But they've yet to revere the poor. The churches and iwi elite still bow to Murdoch; the obscenity as clear as diseased canine testicles to the young, yet still they cling to crumbling piles of dust.

It's the orient's turn, me old Chinas, we blew it. And thanks to the stinking judas Douglas and Dunnes, godzone won't be spared: weep only for your exile mokopuna, and pray for a free press.


Scott said...

'Marxism requires an already industrialised society for class war to exist.'

This statement alludes to a common misconception and contains an egregious untruth. The common misconception is that Marx thought socialism could only be built in an industrial society. That certainly was his view when he was younger, but in later works, composed after intensive studies of the situation of pre- and semi-capitalist societies like Russia, he came to a different conclusion. Go to the Marxists Internet Archive at and check out texts like his last preface to the Communist Manifesto and his letters to Vera Zasulich.

The reasons for the failure to build socialism in the Soviet Union are complex, but the very low estimation of the peasantry held by the Bolsheviks - an estimation which owed a lot to the early Marx - was probably a factor.

The egregious piece of silliness is the claim that 'class war' only exists in an industrial society. The first sentence of The Communist Manifesto is 'The history of all previously existing societies is the history of class struggle'. That's a tad reductionist, but it does make pretty clear Marx's view that class struggle is not a modern phenomenon.

Anonymous said...

This is one of those rare times, Brendan, when I am in complete agreement with you.

Don't do it too often or I might start calling you comrade.

Anonymous said...

Das Kapital says it all.

Paulus said...

Having been to China recently it is an astonishing tabeloid of mixture between City and Country.
The Country appear to be held in place at present (except the Far West), because that is all they know -State Control.
The Cities are astonishing in that the population, mainly youngster we noted -say under 28 are not going to be held back by ideology. Communication is their key with modern technology, which every youngster we saw had, along with the latest American gear and attitudes.
We were very concerned (almost frightened) that being youngsters of today with overseas access to information, that the Governmen of China should be very concerned as to how they slow what we believe is a tsunami. I am sure they can see this.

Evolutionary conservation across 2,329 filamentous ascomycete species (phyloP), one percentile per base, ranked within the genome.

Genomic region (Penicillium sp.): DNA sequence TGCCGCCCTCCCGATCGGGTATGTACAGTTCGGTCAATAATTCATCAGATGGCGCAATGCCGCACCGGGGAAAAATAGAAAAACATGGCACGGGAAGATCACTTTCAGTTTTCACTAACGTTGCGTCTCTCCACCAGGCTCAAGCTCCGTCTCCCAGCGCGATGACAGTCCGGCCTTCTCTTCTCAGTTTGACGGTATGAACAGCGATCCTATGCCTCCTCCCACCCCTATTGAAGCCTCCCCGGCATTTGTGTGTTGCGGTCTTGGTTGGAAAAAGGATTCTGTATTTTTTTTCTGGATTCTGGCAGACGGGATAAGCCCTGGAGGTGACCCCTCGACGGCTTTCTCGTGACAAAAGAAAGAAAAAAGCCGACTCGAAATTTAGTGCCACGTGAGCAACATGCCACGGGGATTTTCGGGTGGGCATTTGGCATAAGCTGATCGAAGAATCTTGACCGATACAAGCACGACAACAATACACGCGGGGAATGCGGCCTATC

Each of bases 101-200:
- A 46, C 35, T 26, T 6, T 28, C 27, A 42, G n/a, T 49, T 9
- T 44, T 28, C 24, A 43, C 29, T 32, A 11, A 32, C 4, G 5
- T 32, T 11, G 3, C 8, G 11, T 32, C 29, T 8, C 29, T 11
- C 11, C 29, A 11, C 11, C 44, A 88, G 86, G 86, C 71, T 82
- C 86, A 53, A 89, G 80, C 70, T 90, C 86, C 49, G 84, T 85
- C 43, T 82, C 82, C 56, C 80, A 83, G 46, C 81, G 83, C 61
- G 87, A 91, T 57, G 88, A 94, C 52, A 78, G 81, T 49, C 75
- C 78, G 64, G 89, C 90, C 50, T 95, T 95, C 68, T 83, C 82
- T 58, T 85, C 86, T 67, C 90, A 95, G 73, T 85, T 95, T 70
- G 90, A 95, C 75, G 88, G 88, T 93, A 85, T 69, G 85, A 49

Inflation is creeping rapidy and their GDP is reducing, not yet drastically. As America slows down its imports this will reflect on the overall Chinese economy.
Other Asian countries are ready to pick up from Chinese manufacturers at a lower rate for the job, as the demand for higher wages grows, but unemployment will increase.

guerilla surgeon said...

As soon as the Chinese and indians start putting as much energy into R&D as they did into manufacturing (as they are now beginning to) the west is fucked :-).

Andy C said...

guerilla surgeon said...
As soon as the Chinese and indians start putting as much energy into R&D as they did into manufacturing (as they are now beginning to) the west is fucked :-).

Well yes, but mainly no. R&D costs shiploads of cash. The Chinese will continue to do what they have done for ages, take other peoples ideas and modify them to their own ends. If they can't come on their own, they are certainly not afraid to steal or reverse engineer what they want.
Helicopter engines are the piece du-jour with both Pratt and Whitney and Honeywell creating a stink that engines supposed to be for civilian use only, what with the post Tiannamen Square arms embargo in place, turned up in military models and copies being sold into Asian sub continent.

China will buy (license) technology when it can, but because China is a police state, and often acts like one, most Western military technology is unavailable for license. So China steals it, or buys it in secret.

Jeremy Bowen said...

This has always seemed obvious but these are clear words to lay it out. Nixon wasn't in Peking for fun that's for sure. The interesting thing for me is that cheap wages hold up capital investment in labour saving equipment, automation and such and leave more profit available for shareholders. A good example of this is the freezing works where hirer tham average wages has led to many automated systems which I'm sure would not exist if Chinese or other cheap labour was allowed in to do the work.